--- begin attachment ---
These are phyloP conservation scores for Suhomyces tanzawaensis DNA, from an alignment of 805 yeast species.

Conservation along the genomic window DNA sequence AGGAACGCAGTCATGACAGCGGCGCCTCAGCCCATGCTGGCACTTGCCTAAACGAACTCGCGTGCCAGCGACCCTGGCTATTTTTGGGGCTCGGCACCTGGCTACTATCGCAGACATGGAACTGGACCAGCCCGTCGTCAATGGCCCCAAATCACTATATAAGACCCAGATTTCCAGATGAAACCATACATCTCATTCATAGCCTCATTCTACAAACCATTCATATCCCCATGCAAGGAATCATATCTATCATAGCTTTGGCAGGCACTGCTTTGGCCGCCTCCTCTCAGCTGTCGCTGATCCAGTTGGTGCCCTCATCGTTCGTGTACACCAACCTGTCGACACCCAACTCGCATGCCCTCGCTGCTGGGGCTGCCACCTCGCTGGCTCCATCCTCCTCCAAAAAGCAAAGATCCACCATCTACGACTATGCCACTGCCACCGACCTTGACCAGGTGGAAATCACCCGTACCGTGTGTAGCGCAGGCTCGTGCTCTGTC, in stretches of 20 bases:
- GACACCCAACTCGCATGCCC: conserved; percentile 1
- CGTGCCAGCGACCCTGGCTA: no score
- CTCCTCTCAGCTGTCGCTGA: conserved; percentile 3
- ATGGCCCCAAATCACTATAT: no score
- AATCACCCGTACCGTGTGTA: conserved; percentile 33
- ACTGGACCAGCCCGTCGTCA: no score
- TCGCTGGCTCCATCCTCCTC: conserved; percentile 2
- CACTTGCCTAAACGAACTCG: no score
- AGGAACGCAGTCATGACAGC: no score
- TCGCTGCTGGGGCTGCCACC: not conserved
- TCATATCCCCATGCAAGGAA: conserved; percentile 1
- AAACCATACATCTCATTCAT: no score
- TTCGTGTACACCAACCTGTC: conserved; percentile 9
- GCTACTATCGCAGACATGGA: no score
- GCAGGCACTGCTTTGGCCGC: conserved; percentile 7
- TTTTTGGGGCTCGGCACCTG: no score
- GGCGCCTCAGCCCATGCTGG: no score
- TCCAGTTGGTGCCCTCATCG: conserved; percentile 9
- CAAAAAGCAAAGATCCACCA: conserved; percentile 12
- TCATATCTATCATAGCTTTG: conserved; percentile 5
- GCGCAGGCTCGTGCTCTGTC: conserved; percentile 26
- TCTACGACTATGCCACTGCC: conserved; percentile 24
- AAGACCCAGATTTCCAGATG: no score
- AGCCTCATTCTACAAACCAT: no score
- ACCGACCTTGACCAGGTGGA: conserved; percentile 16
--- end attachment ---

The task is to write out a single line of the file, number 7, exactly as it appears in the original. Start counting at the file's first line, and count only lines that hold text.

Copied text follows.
- AATCACCCGTACCGTGTGTA: conserved; percentile 33